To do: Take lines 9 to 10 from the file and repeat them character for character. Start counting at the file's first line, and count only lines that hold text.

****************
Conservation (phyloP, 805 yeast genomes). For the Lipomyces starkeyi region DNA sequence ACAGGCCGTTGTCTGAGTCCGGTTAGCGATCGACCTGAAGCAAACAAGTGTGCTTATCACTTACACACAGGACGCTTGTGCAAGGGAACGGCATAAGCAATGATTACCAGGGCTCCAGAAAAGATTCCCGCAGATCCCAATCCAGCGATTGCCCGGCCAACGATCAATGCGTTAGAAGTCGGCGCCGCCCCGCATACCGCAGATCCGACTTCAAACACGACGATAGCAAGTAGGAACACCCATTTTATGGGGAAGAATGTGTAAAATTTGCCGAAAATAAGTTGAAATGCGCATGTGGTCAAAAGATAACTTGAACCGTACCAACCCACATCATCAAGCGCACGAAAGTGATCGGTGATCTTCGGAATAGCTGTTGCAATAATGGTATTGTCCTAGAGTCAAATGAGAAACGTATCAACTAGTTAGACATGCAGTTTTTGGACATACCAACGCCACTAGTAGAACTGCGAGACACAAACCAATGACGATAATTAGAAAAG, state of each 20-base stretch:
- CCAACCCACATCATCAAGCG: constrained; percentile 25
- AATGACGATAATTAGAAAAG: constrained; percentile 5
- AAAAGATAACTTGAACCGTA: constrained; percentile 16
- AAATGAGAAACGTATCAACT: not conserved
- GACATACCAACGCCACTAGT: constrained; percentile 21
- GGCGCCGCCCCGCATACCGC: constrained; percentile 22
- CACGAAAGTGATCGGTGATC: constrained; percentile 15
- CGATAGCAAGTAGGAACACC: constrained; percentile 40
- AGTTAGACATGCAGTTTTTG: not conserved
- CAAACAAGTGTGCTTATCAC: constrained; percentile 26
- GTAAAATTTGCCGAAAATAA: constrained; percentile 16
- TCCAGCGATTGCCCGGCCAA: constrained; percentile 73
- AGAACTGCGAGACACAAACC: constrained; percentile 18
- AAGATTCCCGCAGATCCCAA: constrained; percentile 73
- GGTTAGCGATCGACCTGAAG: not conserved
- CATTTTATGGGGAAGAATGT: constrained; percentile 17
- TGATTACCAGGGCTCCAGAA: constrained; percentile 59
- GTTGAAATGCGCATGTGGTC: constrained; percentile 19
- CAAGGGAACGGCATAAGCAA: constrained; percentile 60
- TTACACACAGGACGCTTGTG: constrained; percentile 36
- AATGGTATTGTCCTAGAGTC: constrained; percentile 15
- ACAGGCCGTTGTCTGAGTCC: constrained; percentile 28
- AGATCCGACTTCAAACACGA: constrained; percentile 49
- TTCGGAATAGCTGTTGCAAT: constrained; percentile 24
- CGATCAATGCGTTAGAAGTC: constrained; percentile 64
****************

- CGATAGCAAGTAGGAACACC: constrained; percentile 40
- AGTTAGACATGCAGTTTTTG: not conserved